D. Gosa's Performance Evaluations

         Gosa received annual and mid-year performance reviews during her tenure at Wal-Mart. The record contains evaluations from Fiscal Year (FY) 2011 through FY 2015. (Doc. 21-7). In her FY11 Annual Management Performance Evaluation, Gosa received an overall rating of “Exceeds Expectations.” (Doc. 21-7, p. 3). Her then-manager Mr. Hubert gave glowing commendations of her ethical standards and thought she might have an opportunity in the future in a management position. Id. In her FY12 MidYear Performance Evaluation, Mr. Hubert again rated her highly at “Exceeds Expectations.” Id. at 10. In her FY12 Annual evaluation, [3] however, Mr. Hubert lowered her overall rating to “Solid Performer.” Id. at 13. She received the same rating in FY13 Annual Performance Evaluation. Id. at 20.

         Mr. Crane became the Pharmacy Manger in 2014, and he oversaw Gosa's FY14 Annual Performance Evaluation. In FY14, Gosa received a rating of “Development Needed, ” the second lowest rating. Id. at 24. In his comments, Mr. Crane noted Gosa “adheres to assigned schedules” and demonstrated concern for “patient welfare.” Id. He further noted, however, Gosa did not exhibit a team effort or take advantage of opportunities available to her. Mr. Crane stated,

During my time at this store, I have felt continually undermined by [Gosa] in my attempt to build a cohesive functional department. This began with her refusal to ever attend any scheduled departmental meetings as well as her only being willing to hold certain associates accountable for policy violations. She has complained about communication within the department but really has desired for communication to be only one direction, not a two way street. These issues have led directly or indirectly to poor job satisfaction among our staff members[, ] and this split has contributed to the loss of a number of long term associates. Her refusal to become a certified immunizer crippled the ability of our store to provide this much needed service to our customers. Refusal to acknowledge her shortcomings in these areas and to rise above self interest and bridge the gaps with other staff members, though asked to do so directly, has led to the store not being as functional as necessary . . . . Rather than helping build a cohesive team, she has chosen to foster cliques and divide the staff at every opportunity. All of this has been done in spite of direct communication with field management to do otherwise. When confronted with these issues, and others, she chooses to play the victim or being unaware of policy violations.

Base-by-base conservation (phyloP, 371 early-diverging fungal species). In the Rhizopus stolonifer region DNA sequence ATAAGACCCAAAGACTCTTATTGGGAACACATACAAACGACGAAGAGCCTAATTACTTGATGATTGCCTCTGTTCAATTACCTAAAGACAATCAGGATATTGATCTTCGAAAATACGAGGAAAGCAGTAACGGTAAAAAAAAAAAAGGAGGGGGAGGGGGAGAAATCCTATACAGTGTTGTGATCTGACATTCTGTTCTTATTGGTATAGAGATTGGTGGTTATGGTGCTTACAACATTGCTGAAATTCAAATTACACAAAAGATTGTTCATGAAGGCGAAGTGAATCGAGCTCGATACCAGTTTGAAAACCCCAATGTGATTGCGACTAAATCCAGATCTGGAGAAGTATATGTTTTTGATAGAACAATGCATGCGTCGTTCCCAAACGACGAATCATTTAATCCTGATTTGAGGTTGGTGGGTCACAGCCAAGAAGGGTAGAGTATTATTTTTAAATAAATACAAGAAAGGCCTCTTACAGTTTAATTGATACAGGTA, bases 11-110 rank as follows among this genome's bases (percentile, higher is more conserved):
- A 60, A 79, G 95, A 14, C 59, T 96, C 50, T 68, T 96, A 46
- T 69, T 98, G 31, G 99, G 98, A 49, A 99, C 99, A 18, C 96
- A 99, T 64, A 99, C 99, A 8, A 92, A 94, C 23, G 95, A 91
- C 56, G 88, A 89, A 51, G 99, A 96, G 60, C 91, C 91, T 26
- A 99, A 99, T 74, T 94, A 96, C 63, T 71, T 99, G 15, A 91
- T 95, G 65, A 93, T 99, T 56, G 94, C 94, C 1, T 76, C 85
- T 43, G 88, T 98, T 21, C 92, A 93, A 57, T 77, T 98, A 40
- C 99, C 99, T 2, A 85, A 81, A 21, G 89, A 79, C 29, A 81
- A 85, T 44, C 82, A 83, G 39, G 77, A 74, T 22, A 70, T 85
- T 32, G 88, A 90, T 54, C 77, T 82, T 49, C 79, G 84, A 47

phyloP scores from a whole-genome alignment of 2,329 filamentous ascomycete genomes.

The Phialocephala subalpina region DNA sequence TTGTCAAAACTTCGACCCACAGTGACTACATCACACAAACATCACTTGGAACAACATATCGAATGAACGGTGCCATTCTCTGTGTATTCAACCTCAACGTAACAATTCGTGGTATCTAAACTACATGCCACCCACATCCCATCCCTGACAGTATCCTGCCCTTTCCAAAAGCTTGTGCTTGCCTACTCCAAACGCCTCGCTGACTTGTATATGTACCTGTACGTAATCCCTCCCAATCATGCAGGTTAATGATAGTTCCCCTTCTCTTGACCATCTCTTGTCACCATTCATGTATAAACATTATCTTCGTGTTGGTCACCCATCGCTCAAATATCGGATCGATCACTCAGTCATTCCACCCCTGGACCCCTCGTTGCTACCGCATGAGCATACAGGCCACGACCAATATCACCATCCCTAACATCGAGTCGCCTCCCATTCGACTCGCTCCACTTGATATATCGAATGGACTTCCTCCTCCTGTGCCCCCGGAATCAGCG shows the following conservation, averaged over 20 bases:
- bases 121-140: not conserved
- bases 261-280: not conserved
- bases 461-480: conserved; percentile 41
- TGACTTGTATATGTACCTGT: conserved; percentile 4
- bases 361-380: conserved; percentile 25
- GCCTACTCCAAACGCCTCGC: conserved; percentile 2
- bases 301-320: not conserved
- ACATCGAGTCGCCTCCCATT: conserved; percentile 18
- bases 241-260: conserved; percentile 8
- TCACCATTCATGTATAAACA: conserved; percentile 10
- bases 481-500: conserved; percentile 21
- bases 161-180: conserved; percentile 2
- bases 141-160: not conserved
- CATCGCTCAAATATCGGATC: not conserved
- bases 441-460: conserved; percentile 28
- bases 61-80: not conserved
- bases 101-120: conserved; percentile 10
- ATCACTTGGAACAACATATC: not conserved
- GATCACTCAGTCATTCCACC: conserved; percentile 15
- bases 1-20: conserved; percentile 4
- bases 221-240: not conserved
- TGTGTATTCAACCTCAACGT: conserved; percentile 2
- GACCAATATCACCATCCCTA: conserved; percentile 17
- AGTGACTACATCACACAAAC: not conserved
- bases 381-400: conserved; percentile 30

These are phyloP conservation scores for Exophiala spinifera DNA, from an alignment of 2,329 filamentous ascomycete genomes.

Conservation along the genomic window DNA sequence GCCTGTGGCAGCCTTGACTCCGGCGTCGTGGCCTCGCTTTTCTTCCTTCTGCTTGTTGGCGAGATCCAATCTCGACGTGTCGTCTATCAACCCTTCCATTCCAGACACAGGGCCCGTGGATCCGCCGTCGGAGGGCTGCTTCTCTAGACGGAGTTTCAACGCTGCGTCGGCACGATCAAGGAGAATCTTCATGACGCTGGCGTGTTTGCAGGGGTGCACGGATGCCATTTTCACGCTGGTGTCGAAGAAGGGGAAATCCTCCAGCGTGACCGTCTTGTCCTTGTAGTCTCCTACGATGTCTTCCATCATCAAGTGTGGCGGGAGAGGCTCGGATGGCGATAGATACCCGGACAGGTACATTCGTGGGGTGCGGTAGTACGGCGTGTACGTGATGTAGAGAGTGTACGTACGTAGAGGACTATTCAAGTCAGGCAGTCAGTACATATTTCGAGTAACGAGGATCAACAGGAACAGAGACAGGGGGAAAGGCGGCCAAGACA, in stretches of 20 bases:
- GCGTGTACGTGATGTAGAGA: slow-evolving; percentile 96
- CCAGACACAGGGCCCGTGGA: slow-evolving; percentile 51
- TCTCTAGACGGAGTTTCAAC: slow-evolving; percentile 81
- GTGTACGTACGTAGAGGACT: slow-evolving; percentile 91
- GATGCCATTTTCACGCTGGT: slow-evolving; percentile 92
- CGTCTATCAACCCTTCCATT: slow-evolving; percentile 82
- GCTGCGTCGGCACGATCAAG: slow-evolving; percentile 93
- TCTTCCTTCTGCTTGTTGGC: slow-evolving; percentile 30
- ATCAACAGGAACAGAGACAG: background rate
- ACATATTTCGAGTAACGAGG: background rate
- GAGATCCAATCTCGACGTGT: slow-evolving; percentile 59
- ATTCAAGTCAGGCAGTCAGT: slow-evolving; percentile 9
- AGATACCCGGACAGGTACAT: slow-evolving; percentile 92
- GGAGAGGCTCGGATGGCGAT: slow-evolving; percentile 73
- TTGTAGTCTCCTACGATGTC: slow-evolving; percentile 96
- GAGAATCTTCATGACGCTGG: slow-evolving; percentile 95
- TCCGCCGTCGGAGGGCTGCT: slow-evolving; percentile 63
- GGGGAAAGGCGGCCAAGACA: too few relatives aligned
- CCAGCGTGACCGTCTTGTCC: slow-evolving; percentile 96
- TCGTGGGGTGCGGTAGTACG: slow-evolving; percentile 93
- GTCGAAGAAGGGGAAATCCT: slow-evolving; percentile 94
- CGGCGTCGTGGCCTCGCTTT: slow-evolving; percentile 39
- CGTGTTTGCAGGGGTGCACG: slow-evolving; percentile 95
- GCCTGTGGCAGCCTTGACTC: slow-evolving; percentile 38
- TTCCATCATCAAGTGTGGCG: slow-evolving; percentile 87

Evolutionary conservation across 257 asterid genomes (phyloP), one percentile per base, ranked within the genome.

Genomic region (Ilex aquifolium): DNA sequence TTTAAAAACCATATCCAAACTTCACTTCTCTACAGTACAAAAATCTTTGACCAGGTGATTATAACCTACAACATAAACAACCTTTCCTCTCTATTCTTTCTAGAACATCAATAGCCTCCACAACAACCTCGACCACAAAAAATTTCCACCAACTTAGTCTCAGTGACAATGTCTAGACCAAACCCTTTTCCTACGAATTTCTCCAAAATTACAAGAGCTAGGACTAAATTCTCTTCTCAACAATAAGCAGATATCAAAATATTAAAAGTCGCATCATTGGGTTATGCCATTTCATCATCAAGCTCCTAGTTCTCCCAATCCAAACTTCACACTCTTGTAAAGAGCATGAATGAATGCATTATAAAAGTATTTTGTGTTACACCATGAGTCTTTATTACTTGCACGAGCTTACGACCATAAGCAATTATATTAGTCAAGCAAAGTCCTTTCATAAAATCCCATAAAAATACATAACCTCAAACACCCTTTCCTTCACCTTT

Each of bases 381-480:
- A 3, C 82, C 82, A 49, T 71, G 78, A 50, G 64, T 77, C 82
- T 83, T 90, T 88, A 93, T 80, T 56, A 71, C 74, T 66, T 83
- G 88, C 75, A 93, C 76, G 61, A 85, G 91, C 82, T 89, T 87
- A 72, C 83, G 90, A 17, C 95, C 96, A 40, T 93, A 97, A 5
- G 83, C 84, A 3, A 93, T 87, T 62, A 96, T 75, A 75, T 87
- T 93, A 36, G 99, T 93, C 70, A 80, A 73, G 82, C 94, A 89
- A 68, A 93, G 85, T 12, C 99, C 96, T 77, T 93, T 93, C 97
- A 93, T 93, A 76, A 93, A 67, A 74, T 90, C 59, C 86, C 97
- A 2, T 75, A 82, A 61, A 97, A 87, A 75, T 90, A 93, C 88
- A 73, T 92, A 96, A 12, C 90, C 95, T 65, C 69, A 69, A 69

Id. at 22-23. In FY15, Mr. Crane again provided comments to Gosa's Annual Performance Evaluation, but Ms. Powe assigned the ratings. (See Doc. 14-6, p. 9). That year, Gosa received a “Solid Performer” rating, although the notes reflect she had yet to become a certified immunizer and needed to “become a uniter” in the team. (Doc. 21-7, p. 29). Despite these downward-trending reviews, Gosa was in the process of transitioning into the PiC role when she resigned. (See Doc. 14-12, ¶ 9).

         E. Gosa's Resignation

         On April 26, 2015, Gosa and Pharmacy Technician Tiffany Lewis were involved in an incident. Ms. Lewis, a relatively new technician, worked a weekend shift with Gosa and requested some assistance in calculating dosages and other guidelines for working in the pharmacy. (See Doc. 14-12, p. 13). According to Ms. Lewis's incident report, Gosa became hostile, “questioned [her] intellect, ” and-in Lewis's view-refused to assist or train her. During the confrontation, Gosa shut down Ms. Lewis's work station. Id. at 15. Ms. Powe learned of this incident and “requested store management to obtain a written statement from Ms. Gosa, so we could more fully understand the facts and circumstances of what had occurred.” Id. at ¶ 8.

         Gosa indicates she became alarmed at Ms. Lewis's lack of training because she felt Ms. Lewis was unprepared to work as a Pharmacy Technician. (See Doc. 14-1, pp. 11-12). Gosa claims she had completed a write-up of the incident with Ms. Lewis when an assistant store manager approached her at approximately 7:00 P.M. on April 29th asking her to fill out more paperwork. Id. at 22. Around 7:50 P.M., Gosa called Ms. Powe to resign her position, stating she was “resigning effective immediately slash right now” because she was “tired of this.” Id. When asked to explain what she meant, Gosa stated, “[h]aving people show up in front of everyone and asking me to do reports about situations that I had not been effectively talked to about it. So I was just tired.” Id. Gosa further indicated she was frustrated because she had been unable to obtain any feedback or information from Ms. Powe or store management on how the situation with Ms. Lewis would be handled. (Doc. 26-1, pp. 3-4). Ms. Powe accepted her resignation, which became effective that same day. (Doc. 14-12, ¶ 8).